The Price of Sleep

As I was standing recently in front of MinneNAPolis PowerNap Suites, a dimly lit store in the Mall of America, a herd of teenagers in hooded sweatshirts and sagging, crack-revealing jeans sauntered by and collectively stated the obvious: “Dude! Check it out. No way. This place is, like, for napping. Who would do that?”

In fact, according to owner Steev RamsDell, the suites have hosted just over 1,250 soporific souls since they opened in November. He showed me the “Deep Space” room, which could also aptly be titled the “Teenage Star Trek Geek Suite.” Deep black and speckled with glow-in-the-dark paint, the room has a bunk bed with a desk, small TV, a constellation lamp, a lava lamp, and a handful of plastic spacemen who seemed to be descending an electrical cord. Lying in the bunk bed, one can stare at the starry ceiling and imagine any number of alien invasions.

Which begs a few questions.

“We do a lot of cleaning here,” said RamsDell, who explains that fresh linens and robes are brought in after each use. “We’re always cleaning.”

“About sixty percent of our traffic is from out-of-towners,” he said, listing tired flight crews and pooped shoppers from Wisconsin among his customers. “Some people want to take a nap before they do the two- or three-hour drive home.” And not everyone naps. The suites, he claimed, have helped at least one person garner employment, a man who got a call for an interview while he was at the mall, “so he came in here and booked an hour to talk on the phone.” Could he get reception in the “Deep Space” room? Replied RamsDell, “I’ve called China from in there.”

Though paying up to a dollar per minute for a short snooze may seem like a nutty idea, RamsDell envisions an America where, “in three to five years, places to nap will be everywhere, like ATMs.” Places to nap, in fact, are already everywhere—heating grates on any number of city sidewalks, for example, or bus-stop shelters, or at the mall, on any number of benches—but it’s a matter of comfort. Take the massage chairs in the mall. “You close your eyes and try to relax,” noted RamsDell in his lullaby voice, “but who’s watching your bags? How can you relax when people are walking by and staring at you?” He’s banking that America’s insomniac millions might just be ready to shell out for some quality Z’s. Popular MetroNap, for example, offers the poor, tired, and hungry—well, just the tired—of New York quality napping in one of its partially enclosed pods, but even that leaves the fatigued open for public viewing. The powernap suites are locked. “Take Starbucks,” says RamsDell, who conducts business in bedroom slippers. “No one believed people would pay five dollars for coffee.”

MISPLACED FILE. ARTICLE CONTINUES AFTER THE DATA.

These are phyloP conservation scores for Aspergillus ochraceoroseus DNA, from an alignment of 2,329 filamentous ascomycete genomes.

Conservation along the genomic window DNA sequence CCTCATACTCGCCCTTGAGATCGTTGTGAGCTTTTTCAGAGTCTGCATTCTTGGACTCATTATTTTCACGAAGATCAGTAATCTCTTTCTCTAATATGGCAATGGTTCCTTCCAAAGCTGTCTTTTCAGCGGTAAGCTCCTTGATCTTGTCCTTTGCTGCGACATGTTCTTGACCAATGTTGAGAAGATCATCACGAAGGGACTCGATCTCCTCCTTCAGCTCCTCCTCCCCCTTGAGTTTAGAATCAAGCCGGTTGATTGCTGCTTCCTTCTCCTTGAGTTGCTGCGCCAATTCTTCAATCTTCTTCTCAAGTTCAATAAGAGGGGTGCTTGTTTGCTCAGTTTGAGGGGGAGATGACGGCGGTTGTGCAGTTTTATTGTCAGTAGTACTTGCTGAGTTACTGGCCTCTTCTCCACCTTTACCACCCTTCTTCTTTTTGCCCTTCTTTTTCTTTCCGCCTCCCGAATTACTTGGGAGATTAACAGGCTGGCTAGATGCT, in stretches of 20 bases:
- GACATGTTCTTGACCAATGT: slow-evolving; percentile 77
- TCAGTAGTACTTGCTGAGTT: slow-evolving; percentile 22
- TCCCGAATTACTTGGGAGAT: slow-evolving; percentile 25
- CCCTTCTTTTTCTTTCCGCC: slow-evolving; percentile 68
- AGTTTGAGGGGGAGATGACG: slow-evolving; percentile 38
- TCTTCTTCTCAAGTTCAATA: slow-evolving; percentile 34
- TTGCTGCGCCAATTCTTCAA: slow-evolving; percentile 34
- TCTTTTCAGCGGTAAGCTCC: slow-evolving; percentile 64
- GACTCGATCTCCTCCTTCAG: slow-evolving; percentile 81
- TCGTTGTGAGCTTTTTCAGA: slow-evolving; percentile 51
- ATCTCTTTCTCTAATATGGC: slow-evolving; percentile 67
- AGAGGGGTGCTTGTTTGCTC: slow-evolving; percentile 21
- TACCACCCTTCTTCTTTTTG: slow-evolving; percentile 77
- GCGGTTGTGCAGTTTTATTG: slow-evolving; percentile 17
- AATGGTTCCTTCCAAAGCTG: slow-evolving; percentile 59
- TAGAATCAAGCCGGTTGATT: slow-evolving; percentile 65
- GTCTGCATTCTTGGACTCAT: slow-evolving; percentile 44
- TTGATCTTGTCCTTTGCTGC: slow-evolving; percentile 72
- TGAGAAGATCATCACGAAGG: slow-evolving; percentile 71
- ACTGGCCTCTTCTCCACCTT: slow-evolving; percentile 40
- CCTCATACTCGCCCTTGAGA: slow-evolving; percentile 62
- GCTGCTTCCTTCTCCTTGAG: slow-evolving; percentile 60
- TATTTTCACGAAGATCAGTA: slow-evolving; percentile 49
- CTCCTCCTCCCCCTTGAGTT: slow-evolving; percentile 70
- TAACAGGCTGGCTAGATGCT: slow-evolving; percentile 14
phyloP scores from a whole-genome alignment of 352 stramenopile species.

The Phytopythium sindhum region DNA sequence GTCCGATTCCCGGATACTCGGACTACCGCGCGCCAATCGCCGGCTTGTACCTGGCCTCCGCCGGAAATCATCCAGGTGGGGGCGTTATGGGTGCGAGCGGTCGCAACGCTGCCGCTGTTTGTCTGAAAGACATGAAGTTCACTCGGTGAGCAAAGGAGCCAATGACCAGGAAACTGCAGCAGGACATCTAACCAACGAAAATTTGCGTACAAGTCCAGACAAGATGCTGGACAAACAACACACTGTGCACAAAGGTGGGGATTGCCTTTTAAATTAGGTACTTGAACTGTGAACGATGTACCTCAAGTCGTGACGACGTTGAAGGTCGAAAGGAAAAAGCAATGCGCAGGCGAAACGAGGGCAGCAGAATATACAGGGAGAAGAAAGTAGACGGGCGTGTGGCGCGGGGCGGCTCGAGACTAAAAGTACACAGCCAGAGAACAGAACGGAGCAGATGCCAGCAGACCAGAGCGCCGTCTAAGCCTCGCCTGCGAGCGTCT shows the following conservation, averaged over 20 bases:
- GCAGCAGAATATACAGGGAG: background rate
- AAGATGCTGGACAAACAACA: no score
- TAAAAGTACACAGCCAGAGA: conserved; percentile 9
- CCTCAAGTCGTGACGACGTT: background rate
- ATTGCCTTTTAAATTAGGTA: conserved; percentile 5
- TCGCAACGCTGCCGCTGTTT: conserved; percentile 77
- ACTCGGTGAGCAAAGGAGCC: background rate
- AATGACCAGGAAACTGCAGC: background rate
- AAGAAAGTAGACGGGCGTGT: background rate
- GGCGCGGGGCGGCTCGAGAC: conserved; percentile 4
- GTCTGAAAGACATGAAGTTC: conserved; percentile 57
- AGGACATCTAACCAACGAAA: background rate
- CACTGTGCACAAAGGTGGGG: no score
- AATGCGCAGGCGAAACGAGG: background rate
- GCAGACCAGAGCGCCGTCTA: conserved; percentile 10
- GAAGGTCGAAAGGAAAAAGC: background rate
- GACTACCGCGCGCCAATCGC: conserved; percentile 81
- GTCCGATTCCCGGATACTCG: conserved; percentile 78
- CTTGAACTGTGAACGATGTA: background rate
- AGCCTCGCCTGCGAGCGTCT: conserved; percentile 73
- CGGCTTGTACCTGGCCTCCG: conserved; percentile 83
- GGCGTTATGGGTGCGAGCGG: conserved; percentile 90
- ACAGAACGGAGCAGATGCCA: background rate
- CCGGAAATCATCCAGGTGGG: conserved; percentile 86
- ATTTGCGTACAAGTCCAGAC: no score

The Mall of America has been a test location of sorts for PowerNap Suites and the company is currently in negotiations to open at Minneapolis-St. Paul International Airport, the nation’s sixth-busiest hub. The hardest part about opening at the airport, said RamsDell, are issues related to insurance and liability. How do you figure out, as he put it, “the risk of resting and relaxing?” For insurance purposes and for the public’s information, there have been a few misconceptions to clear up. Only one person is allowed in the napping room at a time, with some exceptions—nursing mothers, for example. But RamsDell said that there really is no downside to this gentle enterprise in our sleep-deprived culture. “It’s one hundred percent beneficial,” he asserted.

All of the rooms had a kitschy, homemade quality. The “12 Fathoms” suite had a leather massaging chair and a flat-screen television screening a scene of roaring surf, but it was also decorated with what appear to be rummage-sale finds—shower curtains with underwater scenes, a stuffed shark, and, tacked to the wall, a toilet seat with a fish design.

When it was time for my nap, the “Asian Mist” room was taken, so I chose the “Mesa Plateau,” with a cattle skull on the wall that would make Georgia O’Keeffe feel right at home. A staff member settled me in, placing my feet in the Chi machine, adjusting the support pillows, spritzing an eye pillow with aromatherapy spray, placing the body-warming panels over me, putting the music on a “rain and thunder,” setting, then, finally, closing the door. There’s no way I’ll fall asleep here, I thought as the thunder gently rumbled the table (it’s connected to the audio system). A rainforest monkey screeched in my headphones, and I made a mental list of things I’d like to buy at Williams-Sonoma.

The next thing I knew, a girl in a staff T-shirt was handing me a glass of water. “Take your time,” she said, “waking up.” —Shannon Olson